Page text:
I've not read Sepp's ideas on pigs sealing ponds and Sepp's use of an excavator bucket to reproduce the results. I've only listened to Paul talk about it and Sepp's brief video blurb.
I have never heard anyone say why it works. My theory is that the soil is stirred up which causes the clay particles to go into suspension and settle at the end. This puts a layer of clay on the top of the soil, sealing the pond. The same thing that happens in a shake test when checking if you have clay for cob.
There is a natural phenomenon by which a mixture of particles, when agitated, will naturally settle out according to size, with the largest at the top and the smallest at the bottom. You can demonstrate this yourself, or at the very least you can do this experiment in your head.
If you get a large container of some sort and add a bucketful of BBs, a bucketful of marbles, and a bucketfull of baseballs in no particular order, and then shake it back and forth, the baseballs will eventually rise to the top, the marbles will settle in the middle, and the BBs will form a discrete layer at the bottom. Soil does the same thing, except instead of you shaking it back and forth the pigs are churning everything up. When the smallest particles, which are clay, form their layer at the bottom, it's tight enough to keep water in.
I read about gley in that thread before, and it sounds rather complicated, with the potential for lots of things to go wrong. If you don't cover each layer properly then it seems like there could be some issues with raw manure or raw compost floating around in the water. What makes me further suspicious of this method is the need to add lots of material. Sepp does it without adding a thing (except pigs).
Also, not to be argumentative, but Mr. Argeropoulos and I are actually saying opposite things. I'm saying the clay settles on the bottom layer, while he's theorizing that it settles at the top. The laws governing the settling of particles are very well known and easily demonstrated. If you think about it, you will realize that larger particles have more spaces between them, so eventually smaller particles will slip through and descend until they can't go any further. I am trying to find a video I've seen before that demonstrates this principle but I can't seem to find it right now. I'll post it when I do.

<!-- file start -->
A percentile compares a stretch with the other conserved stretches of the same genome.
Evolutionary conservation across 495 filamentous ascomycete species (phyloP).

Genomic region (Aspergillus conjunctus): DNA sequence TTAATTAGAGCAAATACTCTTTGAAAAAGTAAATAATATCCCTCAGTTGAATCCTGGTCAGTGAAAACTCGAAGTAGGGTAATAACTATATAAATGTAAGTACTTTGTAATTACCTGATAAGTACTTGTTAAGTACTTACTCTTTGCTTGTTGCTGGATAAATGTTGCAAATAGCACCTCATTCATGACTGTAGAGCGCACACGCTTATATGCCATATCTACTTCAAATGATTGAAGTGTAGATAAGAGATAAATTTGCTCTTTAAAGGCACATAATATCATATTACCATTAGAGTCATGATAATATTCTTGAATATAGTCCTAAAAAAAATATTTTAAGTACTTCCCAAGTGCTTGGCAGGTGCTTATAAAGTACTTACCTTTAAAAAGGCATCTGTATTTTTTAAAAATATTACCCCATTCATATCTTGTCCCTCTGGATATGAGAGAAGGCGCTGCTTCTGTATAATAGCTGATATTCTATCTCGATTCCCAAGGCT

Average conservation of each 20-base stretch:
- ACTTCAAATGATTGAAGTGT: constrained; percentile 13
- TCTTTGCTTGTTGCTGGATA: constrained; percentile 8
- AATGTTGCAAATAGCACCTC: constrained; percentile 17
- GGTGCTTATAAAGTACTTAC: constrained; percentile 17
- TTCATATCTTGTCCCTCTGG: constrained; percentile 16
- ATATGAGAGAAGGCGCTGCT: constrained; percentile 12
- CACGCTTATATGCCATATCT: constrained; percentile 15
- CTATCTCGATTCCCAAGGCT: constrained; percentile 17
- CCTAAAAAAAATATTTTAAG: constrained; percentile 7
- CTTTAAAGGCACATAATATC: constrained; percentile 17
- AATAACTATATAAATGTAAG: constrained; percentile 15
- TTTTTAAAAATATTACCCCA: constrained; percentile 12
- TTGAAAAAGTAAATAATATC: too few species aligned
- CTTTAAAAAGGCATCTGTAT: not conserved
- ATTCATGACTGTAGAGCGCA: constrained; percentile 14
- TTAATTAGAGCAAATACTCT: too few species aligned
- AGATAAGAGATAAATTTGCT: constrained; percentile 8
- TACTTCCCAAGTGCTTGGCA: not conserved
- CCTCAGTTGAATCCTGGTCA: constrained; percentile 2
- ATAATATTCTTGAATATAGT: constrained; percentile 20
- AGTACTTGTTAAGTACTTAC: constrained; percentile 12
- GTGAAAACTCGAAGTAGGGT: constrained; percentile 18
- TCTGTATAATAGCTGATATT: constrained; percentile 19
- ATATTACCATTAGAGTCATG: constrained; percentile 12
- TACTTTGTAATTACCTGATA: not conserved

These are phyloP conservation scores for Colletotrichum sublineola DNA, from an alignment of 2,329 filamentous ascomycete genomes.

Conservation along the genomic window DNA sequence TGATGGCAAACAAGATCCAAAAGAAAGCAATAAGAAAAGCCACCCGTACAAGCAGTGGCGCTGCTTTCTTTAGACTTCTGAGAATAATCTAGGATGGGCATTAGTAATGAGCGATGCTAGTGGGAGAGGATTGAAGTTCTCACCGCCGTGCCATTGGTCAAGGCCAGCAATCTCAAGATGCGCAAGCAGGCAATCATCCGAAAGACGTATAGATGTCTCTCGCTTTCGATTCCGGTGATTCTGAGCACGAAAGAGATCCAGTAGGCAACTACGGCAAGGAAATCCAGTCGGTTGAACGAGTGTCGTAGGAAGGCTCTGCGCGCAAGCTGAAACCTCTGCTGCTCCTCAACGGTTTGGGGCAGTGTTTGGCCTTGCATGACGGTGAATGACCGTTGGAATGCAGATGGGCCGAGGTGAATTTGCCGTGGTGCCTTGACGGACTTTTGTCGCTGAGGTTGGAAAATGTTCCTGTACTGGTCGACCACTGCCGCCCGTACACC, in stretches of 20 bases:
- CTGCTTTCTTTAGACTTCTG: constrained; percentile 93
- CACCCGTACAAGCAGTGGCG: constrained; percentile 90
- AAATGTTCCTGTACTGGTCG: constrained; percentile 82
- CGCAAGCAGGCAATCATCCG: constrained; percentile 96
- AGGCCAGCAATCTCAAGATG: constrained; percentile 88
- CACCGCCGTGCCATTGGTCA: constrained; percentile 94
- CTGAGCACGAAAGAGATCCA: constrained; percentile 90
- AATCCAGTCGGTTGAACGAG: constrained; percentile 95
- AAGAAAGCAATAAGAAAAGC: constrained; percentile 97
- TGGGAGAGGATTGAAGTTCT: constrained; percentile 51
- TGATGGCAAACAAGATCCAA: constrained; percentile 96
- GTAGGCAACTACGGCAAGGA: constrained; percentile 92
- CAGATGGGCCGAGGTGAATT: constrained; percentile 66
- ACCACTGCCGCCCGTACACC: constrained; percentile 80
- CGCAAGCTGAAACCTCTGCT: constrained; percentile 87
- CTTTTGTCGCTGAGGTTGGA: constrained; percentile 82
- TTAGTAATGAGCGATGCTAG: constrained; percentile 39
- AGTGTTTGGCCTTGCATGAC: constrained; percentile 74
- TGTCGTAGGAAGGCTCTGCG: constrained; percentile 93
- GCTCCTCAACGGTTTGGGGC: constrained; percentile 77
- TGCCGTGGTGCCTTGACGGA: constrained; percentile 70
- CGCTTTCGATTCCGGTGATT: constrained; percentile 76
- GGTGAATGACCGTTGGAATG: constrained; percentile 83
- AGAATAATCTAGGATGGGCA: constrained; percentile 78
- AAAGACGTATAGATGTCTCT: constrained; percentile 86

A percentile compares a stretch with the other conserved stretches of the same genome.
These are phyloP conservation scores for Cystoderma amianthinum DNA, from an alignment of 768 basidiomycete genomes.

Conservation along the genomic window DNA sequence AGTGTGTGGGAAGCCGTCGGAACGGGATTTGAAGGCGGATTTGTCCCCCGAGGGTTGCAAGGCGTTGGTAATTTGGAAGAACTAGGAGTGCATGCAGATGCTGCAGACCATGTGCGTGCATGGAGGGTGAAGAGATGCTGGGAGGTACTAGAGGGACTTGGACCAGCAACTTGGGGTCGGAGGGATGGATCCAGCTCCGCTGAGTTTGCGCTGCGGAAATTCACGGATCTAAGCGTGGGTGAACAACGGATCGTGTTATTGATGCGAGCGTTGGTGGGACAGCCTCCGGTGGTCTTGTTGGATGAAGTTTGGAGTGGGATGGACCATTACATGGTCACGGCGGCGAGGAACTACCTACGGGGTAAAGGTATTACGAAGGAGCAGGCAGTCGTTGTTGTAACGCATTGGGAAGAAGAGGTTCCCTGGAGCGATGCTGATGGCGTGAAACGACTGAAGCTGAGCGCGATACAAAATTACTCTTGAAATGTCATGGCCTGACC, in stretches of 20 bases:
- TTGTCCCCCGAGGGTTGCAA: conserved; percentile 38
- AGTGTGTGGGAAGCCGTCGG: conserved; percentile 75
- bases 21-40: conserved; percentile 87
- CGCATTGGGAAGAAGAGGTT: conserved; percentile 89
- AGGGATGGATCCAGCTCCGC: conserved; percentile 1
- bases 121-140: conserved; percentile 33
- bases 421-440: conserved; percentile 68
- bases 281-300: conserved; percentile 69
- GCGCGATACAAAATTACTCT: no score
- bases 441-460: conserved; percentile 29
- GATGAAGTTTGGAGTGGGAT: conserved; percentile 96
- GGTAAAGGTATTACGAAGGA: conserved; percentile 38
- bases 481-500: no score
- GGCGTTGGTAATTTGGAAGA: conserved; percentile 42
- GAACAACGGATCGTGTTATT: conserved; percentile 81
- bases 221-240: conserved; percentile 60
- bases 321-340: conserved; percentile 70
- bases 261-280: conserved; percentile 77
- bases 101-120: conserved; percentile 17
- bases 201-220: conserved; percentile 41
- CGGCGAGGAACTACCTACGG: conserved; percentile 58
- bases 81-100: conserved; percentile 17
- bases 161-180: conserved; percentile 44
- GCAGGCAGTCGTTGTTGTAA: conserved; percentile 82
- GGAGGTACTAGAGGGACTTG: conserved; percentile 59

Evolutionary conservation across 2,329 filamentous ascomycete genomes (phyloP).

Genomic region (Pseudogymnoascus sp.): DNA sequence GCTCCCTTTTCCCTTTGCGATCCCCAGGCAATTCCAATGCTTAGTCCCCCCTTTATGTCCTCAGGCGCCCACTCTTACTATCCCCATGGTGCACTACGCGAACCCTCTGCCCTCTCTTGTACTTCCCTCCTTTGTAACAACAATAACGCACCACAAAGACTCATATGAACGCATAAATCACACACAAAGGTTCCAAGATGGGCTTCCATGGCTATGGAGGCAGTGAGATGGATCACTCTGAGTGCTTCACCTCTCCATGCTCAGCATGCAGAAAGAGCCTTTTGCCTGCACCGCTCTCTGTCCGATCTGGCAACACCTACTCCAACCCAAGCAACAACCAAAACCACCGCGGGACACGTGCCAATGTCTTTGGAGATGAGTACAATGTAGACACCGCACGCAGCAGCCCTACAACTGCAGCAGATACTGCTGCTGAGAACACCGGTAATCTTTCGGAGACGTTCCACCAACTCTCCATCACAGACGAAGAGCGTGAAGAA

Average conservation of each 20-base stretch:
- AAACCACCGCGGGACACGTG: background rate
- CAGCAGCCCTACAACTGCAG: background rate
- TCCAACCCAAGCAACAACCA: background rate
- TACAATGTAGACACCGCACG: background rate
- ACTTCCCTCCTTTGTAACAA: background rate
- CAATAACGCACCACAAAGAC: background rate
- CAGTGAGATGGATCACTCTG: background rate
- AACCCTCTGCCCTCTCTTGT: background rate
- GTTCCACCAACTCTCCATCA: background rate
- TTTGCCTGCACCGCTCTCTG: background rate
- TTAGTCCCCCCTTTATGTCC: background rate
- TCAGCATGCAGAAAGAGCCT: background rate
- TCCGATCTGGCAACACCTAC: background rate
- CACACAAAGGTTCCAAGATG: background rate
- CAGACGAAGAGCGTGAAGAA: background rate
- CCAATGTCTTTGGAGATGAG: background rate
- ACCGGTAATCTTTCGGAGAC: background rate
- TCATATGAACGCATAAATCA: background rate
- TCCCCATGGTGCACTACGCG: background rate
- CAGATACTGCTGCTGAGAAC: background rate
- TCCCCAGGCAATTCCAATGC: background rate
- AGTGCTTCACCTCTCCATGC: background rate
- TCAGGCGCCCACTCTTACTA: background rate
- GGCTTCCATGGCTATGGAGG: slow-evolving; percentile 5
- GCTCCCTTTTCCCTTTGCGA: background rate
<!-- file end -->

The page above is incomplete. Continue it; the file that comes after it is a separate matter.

You can also observe the same phenomenon in a box of certain kinds of cereal, or in potato chips come to think of it--the biggest ones are always at the top, while the crumbs are at the bottom. The same thing happens to soil particles when they are shaken long enough.
Ah, but when items are suspended in water, it happens differently. This is in fact the basis for an easy soil test, one we did in my college soil ecology class. You take a handful of your soil, put it in a jar with water, and shake it up. The first things to settle will be pebbles, followed by sand, followed by silt, followed by clay, which takes a very long time to settle out, followed by organic material which takes a super long time to settle out. Here's a website; description is at bottom.
O'course, I haven't actually read about the pond thing yet, but depending on whether water is present when the settling/agitation is occurring- I'm going to go look at vid now.
I'm a young and I'm not going to contort myself to fit in with our very ill society. I am a citizen of the world, not a mindless consumer. If you want to follow along with my journal, here's my blog: Life Happened Today
Anyone else have any personal experiences we could link to this page?
"Instead of Pay It Forward I prefer Plant It Forward" ~Howard Story / "God has cared for these trees, saved them from drought, disease, avalanches, and a thousand tempests and floods. But he cannot save them from fools." ~John Muir
I ran three red wattle pigs in a part time pond that always had water in it till august when the weather turned hot and dry. The pond held more water then it ever had. Once the pigs were sold and removed from the area, the water level went right back to where it was before the pigs. The pond only held water while the pigs were present. Perhaps ducks may have worked better...